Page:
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By Stewart Lawrence

Washington, DC has embraced solar power in recent years but it remains an epicenter of conflict between solar power advocates and developers. Over a decade ago, the DC city council passed a law that guaranteed solar access for homeowners. Tradition-bound homeowner associations (HOAs) could no longer ban the installation of solar panels outright. But they could still  invoke “aesthetics” and other property design issues to constrict solar access. Even so, with flexibility and good will, some real progress was made.

All that changed when developers moved to expand the city’s housing stock by building vertical extensions. These “pop-ups” are typically comprised of an attic, loft, or additional floor, and make good economic sense for the renovators. But, they can be bothersome to neighbors by leaving a neighbor’s once sunny patio languishing in the shade. In a rowhouse area, these pop-ups could adversely affect multiple homeowners.

Balancing these two concerns, increasing urban density vis-a-vis solar access, has preoccupied city officials ever since. Some lawmakers are promoting solar easements to allow a property owner to negotiate for the rights to unobstructed sunlight on their property. Some of these laws prohibit or limit private restrictions on solar energy installations. Solar homeowners can also be compensated for lost savings on their electricity, heating or cooling costs.

DC has become a legislative battleground over enhanced solar easements. In 2015, solar advocates pushed the city council to pass the “Solar Access Rights Establishment Act,” which would have eliminated all covenants that prohibit solar on a specific property, and guarantee a “property right to the beneficial use of solar energy falling on a property owner’s rooftop,” according to the bill’s language. The bill, which would have applied to all DC housing units, also stipulated that if solar access were denied, solar owners could ask for “reasonable compensation” based on the expected heating, cooling or electricity savings they were denied.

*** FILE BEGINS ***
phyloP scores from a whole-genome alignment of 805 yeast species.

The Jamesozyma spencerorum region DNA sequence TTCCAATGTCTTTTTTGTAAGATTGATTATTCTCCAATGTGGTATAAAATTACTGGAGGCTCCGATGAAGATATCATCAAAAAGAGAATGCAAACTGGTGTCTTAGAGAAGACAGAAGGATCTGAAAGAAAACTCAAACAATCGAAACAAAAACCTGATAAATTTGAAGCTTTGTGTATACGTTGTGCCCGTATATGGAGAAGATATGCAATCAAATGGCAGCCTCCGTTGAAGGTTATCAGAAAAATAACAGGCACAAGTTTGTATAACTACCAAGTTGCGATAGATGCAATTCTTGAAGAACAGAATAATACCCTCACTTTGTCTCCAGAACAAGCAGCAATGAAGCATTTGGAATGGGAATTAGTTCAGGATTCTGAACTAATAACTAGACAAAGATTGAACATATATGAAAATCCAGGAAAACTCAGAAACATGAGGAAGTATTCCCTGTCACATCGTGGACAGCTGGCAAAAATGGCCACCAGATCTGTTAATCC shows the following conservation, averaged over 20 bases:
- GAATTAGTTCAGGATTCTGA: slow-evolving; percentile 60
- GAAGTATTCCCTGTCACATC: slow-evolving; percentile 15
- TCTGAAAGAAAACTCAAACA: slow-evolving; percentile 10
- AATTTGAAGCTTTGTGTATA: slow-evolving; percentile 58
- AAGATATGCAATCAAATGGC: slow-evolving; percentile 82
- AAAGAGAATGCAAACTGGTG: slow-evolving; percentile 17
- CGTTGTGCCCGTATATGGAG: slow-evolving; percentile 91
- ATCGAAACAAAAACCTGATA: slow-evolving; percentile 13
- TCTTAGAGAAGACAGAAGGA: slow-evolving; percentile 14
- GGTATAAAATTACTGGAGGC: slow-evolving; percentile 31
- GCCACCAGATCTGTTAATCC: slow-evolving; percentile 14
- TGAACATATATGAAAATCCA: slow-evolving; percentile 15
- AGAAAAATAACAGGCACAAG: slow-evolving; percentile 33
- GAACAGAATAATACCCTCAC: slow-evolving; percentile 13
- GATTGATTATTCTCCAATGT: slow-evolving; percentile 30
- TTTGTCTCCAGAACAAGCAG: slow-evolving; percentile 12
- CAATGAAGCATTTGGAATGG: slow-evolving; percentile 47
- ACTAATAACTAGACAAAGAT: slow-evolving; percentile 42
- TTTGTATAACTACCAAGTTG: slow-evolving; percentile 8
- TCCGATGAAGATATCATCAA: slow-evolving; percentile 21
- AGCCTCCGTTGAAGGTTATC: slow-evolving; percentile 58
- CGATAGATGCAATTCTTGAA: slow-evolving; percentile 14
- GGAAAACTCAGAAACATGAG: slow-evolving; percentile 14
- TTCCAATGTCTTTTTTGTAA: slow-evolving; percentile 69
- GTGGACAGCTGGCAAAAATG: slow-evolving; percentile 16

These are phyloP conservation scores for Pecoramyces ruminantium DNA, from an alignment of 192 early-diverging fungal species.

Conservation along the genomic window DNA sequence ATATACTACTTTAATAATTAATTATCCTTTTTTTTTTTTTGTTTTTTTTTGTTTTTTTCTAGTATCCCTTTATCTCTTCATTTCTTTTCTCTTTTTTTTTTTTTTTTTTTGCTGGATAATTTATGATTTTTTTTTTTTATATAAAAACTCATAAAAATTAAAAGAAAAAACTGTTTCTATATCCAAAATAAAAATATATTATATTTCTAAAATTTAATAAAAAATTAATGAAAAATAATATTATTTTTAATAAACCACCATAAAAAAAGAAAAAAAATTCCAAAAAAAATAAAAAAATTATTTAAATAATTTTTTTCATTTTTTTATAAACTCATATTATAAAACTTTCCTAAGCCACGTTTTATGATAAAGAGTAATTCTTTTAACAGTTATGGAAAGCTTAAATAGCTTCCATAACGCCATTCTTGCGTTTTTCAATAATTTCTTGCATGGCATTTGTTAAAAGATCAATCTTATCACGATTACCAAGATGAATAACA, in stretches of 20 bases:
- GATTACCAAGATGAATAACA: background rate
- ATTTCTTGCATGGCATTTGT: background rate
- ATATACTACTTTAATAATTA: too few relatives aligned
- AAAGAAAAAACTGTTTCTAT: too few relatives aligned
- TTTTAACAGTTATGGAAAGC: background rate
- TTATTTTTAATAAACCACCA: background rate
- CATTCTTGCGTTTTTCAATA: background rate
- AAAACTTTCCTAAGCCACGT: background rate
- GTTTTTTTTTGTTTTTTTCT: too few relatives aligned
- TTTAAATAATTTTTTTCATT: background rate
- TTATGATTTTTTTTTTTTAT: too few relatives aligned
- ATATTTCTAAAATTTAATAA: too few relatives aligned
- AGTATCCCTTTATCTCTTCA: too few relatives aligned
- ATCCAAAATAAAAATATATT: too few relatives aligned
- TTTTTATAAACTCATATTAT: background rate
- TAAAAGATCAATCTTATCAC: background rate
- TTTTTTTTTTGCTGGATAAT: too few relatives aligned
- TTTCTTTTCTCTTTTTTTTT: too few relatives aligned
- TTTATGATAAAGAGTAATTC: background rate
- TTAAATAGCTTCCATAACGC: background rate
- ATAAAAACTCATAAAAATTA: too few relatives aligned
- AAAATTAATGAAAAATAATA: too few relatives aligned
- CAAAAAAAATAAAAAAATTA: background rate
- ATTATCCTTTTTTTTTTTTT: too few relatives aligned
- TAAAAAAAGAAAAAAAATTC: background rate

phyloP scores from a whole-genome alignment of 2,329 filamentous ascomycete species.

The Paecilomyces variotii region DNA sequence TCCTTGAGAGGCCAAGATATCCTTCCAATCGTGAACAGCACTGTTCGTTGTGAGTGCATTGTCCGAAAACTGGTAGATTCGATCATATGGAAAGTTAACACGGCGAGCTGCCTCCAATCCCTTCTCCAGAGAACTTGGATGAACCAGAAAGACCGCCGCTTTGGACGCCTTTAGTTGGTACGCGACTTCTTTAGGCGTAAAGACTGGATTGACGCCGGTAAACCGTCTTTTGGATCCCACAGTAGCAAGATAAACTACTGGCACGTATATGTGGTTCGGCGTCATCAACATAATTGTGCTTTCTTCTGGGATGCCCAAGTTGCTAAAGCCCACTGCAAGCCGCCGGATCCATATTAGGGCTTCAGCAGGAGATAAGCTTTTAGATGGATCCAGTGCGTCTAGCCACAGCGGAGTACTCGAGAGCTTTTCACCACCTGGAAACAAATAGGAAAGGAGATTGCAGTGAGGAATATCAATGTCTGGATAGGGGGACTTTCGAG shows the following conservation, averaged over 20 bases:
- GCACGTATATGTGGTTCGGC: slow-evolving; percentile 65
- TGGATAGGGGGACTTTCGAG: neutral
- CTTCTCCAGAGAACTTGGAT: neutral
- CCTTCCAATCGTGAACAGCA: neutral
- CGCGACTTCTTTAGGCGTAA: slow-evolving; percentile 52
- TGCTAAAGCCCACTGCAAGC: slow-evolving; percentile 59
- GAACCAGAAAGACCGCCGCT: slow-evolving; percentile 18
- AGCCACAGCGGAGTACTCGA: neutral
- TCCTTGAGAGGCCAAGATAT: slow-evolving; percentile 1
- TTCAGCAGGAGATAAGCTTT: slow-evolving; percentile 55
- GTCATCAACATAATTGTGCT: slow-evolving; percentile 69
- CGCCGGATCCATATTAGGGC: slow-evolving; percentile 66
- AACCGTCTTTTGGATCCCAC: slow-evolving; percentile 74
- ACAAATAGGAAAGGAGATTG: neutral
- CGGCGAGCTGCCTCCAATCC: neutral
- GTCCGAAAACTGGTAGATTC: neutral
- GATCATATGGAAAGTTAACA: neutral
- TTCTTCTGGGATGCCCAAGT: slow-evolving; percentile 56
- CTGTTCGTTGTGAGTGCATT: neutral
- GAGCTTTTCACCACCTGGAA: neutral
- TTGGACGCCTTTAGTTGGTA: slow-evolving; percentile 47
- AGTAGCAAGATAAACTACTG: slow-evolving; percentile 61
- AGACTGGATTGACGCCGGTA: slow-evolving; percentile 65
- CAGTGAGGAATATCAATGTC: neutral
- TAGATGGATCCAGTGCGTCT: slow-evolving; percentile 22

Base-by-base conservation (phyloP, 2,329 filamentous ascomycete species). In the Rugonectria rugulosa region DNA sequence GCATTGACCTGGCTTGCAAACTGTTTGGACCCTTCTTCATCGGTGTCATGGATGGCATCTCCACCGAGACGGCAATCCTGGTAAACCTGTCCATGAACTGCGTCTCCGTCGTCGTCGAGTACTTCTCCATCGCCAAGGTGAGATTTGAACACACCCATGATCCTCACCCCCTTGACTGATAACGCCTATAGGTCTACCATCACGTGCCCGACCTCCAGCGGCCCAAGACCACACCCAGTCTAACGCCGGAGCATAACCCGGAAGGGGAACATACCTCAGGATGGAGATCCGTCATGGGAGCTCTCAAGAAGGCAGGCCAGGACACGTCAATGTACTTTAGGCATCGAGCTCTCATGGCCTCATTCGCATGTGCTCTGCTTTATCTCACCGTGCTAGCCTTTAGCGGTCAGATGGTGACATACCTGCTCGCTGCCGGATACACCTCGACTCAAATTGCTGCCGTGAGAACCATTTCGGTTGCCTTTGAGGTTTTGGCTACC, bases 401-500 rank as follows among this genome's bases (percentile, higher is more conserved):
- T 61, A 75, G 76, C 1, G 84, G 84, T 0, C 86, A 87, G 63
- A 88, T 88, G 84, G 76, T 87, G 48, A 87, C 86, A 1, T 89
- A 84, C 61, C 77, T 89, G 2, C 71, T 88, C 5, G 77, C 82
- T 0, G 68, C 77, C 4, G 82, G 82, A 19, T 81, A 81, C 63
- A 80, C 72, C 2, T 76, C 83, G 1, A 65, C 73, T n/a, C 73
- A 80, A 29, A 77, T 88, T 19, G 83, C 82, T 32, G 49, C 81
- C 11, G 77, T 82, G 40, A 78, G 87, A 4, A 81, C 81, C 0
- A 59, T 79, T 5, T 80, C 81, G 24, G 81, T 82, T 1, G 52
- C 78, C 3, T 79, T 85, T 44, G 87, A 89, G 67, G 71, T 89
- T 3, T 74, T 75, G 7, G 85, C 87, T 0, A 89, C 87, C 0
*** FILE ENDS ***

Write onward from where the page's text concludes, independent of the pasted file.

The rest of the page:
Due to developer opposition, the proposed Solar Access bill never made it past the stage of introduction. Instead, the DC Zoning Commission intervened to establish new protections for existing solar owners but only in areas of the city with large numbers of adjacent rowhouses (so-called Residential Flat zones). Under the new guidelines, it is up to the solar homeowners to demonstrate to the Zoning Administrator that a neighbor’s addition harms their system’s output through a shadow or shade. This provides more support to solar homeowners but it still gives substantial leeway to developers to proceed. It is up to solar homeowners to gather evidence and file a claim at their own expense, often with their neighbor’s sun-blocking renovation well underway.

The potential shortfalls of current DC law were on full display during a dispute that broke out over a proposed housing construction in early 2019. In April, the DC Department of Consumer and Regulatory Affairs (DCRA) granted a permit to a local homeowner to build a new 3-story home in Columbia Heights on the remnants of a damaged row house.  Soon afterward the advisory neighborhood commission (ANC) filed an appeal, noting that the new construction, once complete, would reduce a neighboring house’s solar access by 35%. However, the DCRA rejected the ANC appeal, noting that DC solar easements only applied to rooftop extensions, not to new or rebuilt housing that met the basic zoning requirements.

Similar battles are unfolding all across the country. So far, 31 states, in addition to the District of Columbia, have passed solar easement laws. Maryland has a long-standing law protecting the rights of solar energy system owners. Updated in 2008, the law gives solar homeowners the upper hand, requiring developers to demonstrate that any potential obstruction, even the limbs and branches of trees – won’t unduly infringe on the efficiency of their neighbors’ solar panels.  By contrast,  in Virginia, HOAs can prohibit installation of solar panels in the common area of their community through bylaws. They can also use bylaws to set “reasonable restrictions” on the size, place, and manner of solar panel installations on homeowners’ own property.

If you are developing a property adjacent to a solar array and need to assess the potential impact on its production, please contact Honeydew using the form below for a quote on a new construction shading analysis.